He turned the pages, picking out every reference to B
M. “B. M. told me the story of his childhood. His mother went out charring. When I think of it, I can hardly bear to go on living in such luxury. Three guineas for one hat! He had lent her books. Karl Marx, The Coming Revolution. The initials B. M., B. M., B. M., recurred repeatedly. But why never the full name? There was an informality, an intimacy in the use of initials that was very unlike Angela. Had she called him B. M. to his face? He read on. M. came unexpectedly after dinner. Luckily, I was alone. He checked the date in his engagement book. It had been the night of the Mansion House dinner.
And B. M. and Angela had spent the evening alone! He tried to recall that evening. Was she waiting up for him when he came back? Had the room looked just as usual? Were there glasses on the table? Were the chairs drawn close together? He could remember nothing -nothing whatever, nothing except his own speech at the Mansion House dinner. It became more and more inexplicable to him-the whole situation; his wife receiving an unknown man alone. Perhaps the next volume would explain. Hastily he reached for the last of the diaries-the one she had left unfinished when she died. There, on the very first page, was that cursed fellow again. M. He became very agitated. He said it was time we understood each other.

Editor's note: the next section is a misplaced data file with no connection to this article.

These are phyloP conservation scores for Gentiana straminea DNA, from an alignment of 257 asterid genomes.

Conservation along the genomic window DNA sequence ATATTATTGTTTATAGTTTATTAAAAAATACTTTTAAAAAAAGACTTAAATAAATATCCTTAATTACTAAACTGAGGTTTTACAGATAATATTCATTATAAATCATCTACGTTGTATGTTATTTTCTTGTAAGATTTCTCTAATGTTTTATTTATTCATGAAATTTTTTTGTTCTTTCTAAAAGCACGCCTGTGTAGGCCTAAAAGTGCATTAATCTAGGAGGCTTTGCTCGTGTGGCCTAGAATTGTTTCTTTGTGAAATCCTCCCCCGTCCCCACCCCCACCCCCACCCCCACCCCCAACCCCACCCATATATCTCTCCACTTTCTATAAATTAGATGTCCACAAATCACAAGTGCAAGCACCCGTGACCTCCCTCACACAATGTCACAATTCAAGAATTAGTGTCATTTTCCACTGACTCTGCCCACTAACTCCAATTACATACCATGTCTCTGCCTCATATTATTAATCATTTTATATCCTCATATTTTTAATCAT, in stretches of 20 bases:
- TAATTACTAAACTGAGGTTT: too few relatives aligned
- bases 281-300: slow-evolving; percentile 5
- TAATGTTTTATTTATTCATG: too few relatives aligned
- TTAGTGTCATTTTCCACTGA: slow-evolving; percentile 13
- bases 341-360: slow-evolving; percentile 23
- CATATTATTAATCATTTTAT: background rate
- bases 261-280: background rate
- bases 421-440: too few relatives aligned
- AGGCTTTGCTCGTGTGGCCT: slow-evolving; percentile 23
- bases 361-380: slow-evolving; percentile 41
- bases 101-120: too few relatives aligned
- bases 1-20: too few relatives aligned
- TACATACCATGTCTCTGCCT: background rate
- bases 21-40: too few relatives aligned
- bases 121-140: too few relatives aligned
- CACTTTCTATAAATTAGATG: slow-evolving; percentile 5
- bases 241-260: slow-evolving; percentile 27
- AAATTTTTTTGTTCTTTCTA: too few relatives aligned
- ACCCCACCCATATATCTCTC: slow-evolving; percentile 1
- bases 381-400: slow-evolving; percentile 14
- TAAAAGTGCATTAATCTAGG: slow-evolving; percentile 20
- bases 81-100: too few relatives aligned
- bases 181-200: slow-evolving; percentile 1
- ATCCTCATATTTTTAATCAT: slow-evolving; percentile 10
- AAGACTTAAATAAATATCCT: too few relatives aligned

I tried to make him listen. But he would not. He threatened that if I did not. She had written “Egypt. Egypt. Egypt,” over the whole page. He could not make out a single word; but there could be only one interpretation: the scoundrel had asked her to become his mistress. Alone in his room! The blood rushed to Gilbert Clandon’s face.